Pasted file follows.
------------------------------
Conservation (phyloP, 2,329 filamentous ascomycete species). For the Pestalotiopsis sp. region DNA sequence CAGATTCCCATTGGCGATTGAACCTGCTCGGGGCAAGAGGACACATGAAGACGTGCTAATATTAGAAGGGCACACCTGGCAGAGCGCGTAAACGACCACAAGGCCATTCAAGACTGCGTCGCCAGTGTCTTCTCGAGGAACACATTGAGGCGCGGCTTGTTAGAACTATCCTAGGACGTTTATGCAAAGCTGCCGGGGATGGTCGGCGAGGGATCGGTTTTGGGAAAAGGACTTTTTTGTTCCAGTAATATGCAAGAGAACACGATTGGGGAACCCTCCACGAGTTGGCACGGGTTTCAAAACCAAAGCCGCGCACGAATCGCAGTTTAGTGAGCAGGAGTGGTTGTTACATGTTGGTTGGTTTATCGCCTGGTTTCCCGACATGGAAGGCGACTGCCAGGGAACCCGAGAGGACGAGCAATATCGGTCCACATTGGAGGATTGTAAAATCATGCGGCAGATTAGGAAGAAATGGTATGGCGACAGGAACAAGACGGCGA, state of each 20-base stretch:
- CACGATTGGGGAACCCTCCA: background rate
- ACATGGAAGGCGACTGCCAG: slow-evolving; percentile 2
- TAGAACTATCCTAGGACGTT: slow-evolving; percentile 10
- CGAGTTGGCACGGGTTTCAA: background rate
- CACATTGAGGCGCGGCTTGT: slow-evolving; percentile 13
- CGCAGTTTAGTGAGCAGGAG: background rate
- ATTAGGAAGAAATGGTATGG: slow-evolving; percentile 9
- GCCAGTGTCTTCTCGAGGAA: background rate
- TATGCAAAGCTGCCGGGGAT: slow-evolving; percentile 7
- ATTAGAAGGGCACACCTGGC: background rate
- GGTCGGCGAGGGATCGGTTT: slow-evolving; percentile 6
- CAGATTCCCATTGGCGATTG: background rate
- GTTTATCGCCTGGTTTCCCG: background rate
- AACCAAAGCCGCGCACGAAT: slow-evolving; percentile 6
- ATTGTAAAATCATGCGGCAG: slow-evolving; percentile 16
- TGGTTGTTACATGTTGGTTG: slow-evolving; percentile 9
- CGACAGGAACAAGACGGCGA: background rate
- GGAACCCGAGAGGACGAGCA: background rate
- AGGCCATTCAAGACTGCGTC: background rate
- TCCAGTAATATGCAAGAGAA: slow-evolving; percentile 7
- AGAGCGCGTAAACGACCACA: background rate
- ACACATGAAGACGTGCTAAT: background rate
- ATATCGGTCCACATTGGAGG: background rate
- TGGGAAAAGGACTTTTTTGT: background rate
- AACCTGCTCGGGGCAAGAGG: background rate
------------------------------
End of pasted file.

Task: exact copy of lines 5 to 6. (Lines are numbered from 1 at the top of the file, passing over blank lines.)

- CGAGTTGGCACGGGTTTCAA: background rate
- CACATTGAGGCGCGGCTTGT: slow-evolving; percentile 13